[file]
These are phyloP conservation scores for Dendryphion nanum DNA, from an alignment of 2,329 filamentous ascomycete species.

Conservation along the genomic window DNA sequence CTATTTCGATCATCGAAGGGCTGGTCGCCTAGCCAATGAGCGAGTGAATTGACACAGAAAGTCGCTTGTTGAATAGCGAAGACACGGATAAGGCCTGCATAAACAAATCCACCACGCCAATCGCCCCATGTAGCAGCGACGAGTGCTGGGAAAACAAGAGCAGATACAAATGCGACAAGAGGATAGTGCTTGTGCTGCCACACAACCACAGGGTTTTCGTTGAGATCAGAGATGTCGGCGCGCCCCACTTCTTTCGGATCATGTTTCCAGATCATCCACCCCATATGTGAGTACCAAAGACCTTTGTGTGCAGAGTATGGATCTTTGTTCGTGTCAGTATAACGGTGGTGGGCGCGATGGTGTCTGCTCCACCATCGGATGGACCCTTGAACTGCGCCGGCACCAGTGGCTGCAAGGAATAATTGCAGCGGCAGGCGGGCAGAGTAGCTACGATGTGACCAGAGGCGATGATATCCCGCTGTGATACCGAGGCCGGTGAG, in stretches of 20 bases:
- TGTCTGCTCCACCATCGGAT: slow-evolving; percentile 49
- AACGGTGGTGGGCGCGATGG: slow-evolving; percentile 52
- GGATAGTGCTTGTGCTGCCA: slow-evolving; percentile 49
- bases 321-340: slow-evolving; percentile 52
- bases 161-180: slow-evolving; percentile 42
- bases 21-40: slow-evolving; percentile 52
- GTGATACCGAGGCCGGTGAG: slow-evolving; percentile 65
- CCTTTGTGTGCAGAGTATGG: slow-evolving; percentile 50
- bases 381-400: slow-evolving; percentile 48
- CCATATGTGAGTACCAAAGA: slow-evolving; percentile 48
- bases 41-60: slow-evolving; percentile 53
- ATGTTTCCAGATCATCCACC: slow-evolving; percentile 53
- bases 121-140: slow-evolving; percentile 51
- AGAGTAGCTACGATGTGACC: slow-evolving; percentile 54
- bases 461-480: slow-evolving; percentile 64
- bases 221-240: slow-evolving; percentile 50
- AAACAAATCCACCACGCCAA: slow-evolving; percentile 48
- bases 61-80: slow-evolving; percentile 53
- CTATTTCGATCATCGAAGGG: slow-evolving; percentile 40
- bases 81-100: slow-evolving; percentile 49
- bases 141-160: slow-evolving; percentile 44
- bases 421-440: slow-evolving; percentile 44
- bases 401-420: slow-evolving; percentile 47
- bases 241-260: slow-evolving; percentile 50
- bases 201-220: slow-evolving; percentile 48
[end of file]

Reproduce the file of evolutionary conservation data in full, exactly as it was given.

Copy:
These are phyloP conservation scores for Dendryphion nanum DNA, from an alignment of 2,329 filamentous ascomycete species.

Conservation along the genomic window DNA sequence CTATTTCGATCATCGAAGGGCTGGTCGCCTAGCCAATGAGCGAGTGAATTGACACAGAAAGTCGCTTGTTGAATAGCGAAGACACGGATAAGGCCTGCATAAACAAATCCACCACGCCAATCGCCCCATGTAGCAGCGACGAGTGCTGGGAAAACAAGAGCAGATACAAATGCGACAAGAGGATAGTGCTTGTGCTGCCACACAACCACAGGGTTTTCGTTGAGATCAGAGATGTCGGCGCGCCCCACTTCTTTCGGATCATGTTTCCAGATCATCCACCCCATATGTGAGTACCAAAGACCTTTGTGTGCAGAGTATGGATCTTTGTTCGTGTCAGTATAACGGTGGTGGGCGCGATGGTGTCTGCTCCACCATCGGATGGACCCTTGAACTGCGCCGGCACCAGTGGCTGCAAGGAATAATTGCAGCGGCAGGCGGGCAGAGTAGCTACGATGTGACCAGAGGCGATGATATCCCGCTGTGATACCGAGGCCGGTGAG, in stretches of 20 bases:
- TGTCTGCTCCACCATCGGAT: slow-evolving; percentile 49
- AACGGTGGTGGGCGCGATGG: slow-evolving; percentile 52
- GGATAGTGCTTGTGCTGCCA: slow-evolving; percentile 49
- bases 321-340: slow-evolving; percentile 52
- bases 161-180: slow-evolving; percentile 42
- bases 21-40: slow-evolving; percentile 52
- GTGATACCGAGGCCGGTGAG: slow-evolving; percentile 65
- CCTTTGTGTGCAGAGTATGG: slow-evolving; percentile 50
- bases 381-400: slow-evolving; percentile 48
- CCATATGTGAGTACCAAAGA: slow-evolving; percentile 48
- bases 41-60: slow-evolving; percentile 53
- ATGTTTCCAGATCATCCACC: slow-evolving; percentile 53
- bases 121-140: slow-evolving; percentile 51
- AGAGTAGCTACGATGTGACC: slow-evolving; percentile 54
- bases 461-480: slow-evolving; percentile 64
- bases 221-240: slow-evolving; percentile 50
- AAACAAATCCACCACGCCAA: slow-evolving; percentile 48
- bases 61-80: slow-evolving; percentile 53
- CTATTTCGATCATCGAAGGG: slow-evolving; percentile 40
- bases 81-100: slow-evolving; percentile 49
- bases 141-160: slow-evolving; percentile 44
- bases 421-440: slow-evolving; percentile 44
- bases 401-420: slow-evolving; percentile 47
- bases 241-260: slow-evolving; percentile 50
- bases 201-220: slow-evolving; percentile 48